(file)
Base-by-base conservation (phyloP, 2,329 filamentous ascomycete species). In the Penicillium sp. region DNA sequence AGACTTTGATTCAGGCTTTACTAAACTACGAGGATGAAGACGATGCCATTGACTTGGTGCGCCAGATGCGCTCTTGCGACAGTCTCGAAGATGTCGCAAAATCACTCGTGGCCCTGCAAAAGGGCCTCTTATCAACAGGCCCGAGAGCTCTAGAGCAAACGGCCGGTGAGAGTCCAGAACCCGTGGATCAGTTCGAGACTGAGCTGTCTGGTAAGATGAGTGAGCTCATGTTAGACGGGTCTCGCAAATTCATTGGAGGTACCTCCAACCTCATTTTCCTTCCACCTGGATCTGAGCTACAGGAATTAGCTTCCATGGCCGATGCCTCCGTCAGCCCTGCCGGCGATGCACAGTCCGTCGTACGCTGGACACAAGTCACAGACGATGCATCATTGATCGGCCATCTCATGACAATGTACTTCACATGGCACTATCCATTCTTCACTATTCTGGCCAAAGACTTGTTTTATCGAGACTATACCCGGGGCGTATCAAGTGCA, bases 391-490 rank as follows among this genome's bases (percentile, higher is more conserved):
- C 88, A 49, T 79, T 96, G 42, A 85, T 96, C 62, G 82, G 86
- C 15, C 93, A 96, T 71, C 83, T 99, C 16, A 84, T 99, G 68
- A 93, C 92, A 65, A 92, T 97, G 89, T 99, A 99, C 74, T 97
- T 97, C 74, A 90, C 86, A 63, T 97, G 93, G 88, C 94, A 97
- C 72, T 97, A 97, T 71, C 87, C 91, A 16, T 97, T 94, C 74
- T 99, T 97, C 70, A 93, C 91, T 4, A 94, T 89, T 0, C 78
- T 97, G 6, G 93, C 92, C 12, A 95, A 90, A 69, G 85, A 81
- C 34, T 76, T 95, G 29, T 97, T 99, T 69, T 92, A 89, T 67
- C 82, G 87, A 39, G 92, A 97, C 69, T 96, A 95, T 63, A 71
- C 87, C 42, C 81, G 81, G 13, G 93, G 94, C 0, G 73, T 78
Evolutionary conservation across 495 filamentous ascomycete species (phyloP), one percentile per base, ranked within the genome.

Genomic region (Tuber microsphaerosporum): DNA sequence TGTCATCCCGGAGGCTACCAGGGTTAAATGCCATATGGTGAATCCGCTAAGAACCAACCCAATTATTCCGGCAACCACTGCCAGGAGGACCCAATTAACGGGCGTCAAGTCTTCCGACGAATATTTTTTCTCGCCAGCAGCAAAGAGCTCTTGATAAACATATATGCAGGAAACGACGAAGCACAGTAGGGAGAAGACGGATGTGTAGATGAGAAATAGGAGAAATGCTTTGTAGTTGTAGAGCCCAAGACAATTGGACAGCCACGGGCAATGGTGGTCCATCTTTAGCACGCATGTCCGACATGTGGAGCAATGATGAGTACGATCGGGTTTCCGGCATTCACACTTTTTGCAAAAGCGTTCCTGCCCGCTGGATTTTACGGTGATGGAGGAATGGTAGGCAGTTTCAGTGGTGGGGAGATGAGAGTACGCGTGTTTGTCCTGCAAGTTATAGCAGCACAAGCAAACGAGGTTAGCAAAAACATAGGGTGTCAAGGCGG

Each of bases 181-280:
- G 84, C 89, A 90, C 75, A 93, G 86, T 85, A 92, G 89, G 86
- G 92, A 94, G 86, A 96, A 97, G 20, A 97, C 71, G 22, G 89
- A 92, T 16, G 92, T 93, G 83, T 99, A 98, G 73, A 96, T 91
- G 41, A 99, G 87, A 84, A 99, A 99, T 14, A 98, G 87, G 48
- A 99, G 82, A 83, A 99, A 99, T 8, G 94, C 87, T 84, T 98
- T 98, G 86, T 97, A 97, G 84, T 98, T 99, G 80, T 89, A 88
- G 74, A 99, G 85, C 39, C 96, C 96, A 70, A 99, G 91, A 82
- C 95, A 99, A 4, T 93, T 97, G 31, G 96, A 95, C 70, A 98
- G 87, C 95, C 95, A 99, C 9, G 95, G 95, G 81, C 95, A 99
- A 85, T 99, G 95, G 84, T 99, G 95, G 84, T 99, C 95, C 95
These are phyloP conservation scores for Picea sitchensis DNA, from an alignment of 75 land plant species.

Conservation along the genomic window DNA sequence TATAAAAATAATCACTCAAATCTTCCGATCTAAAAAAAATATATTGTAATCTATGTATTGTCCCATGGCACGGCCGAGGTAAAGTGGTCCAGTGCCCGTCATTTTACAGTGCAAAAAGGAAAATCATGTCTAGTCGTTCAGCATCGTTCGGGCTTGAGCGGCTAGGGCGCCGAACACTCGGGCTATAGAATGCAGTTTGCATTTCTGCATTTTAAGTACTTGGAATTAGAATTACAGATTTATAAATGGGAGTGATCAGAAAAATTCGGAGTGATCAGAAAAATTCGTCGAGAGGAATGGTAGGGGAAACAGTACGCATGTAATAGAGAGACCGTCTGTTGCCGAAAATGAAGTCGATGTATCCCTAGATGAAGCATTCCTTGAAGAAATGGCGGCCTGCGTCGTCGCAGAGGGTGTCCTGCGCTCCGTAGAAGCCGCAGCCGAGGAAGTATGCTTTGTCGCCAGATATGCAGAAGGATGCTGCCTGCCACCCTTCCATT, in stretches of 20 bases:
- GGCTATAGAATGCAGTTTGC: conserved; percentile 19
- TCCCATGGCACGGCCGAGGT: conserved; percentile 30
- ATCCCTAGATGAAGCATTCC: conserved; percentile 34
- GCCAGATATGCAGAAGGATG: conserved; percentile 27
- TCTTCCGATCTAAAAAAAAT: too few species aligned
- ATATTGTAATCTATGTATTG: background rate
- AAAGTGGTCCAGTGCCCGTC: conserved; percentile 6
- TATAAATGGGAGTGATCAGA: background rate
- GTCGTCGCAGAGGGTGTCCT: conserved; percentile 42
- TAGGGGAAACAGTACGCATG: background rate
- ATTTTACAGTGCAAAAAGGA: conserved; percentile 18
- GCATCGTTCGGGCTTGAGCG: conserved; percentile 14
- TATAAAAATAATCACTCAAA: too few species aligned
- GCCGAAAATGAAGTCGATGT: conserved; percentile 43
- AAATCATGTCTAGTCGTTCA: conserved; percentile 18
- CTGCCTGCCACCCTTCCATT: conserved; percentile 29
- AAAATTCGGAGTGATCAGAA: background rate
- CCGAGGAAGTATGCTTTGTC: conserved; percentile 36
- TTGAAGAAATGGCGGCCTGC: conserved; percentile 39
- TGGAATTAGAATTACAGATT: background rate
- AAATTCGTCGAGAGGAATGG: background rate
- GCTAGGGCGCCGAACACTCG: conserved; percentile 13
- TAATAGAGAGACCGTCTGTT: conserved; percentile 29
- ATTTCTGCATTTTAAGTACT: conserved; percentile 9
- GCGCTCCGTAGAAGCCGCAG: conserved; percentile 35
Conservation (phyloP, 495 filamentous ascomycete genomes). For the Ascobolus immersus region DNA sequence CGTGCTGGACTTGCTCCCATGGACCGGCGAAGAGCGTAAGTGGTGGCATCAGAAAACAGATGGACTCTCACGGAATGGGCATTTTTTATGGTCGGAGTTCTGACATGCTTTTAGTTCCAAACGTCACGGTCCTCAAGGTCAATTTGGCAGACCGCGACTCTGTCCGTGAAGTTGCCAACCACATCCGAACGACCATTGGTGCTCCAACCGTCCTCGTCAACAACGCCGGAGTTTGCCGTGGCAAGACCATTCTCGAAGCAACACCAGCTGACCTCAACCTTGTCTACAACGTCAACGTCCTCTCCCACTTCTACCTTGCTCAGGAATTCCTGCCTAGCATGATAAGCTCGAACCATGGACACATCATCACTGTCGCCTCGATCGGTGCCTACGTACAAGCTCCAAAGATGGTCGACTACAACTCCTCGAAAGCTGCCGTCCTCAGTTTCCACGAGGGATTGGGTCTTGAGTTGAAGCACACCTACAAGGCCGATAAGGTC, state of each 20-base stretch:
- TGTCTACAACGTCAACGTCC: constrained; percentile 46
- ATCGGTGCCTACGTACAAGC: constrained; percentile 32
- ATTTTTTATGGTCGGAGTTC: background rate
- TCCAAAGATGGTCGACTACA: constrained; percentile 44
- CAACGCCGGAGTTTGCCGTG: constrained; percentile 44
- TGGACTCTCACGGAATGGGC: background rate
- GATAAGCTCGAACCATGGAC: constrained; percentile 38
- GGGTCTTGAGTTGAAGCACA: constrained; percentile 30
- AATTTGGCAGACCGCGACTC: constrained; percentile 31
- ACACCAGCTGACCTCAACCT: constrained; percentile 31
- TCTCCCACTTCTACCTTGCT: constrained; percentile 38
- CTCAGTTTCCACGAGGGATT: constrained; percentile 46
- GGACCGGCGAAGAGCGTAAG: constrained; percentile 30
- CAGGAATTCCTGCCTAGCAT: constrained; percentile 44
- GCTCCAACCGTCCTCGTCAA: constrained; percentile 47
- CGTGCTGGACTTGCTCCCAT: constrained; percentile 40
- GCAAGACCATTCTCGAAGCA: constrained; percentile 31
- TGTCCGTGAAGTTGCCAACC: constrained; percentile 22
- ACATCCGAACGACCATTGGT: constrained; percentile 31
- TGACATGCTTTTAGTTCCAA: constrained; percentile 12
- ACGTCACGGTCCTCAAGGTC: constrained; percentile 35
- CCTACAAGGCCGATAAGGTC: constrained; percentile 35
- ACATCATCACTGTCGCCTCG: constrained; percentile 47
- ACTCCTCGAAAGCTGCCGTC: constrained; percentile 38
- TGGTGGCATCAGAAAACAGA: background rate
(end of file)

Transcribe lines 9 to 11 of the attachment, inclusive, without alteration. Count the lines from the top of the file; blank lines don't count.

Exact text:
- C 34, T 76, T 95, G 29, T 97, T 99, T 69, T 92, A 89, T 67
- C 82, G 87, A 39, G 92, A 97, C 69, T 96, A 95, T 63, A 71
- C 87, C 42, C 81, G 81, G 13, G 93, G 94, C 0, G 73, T 78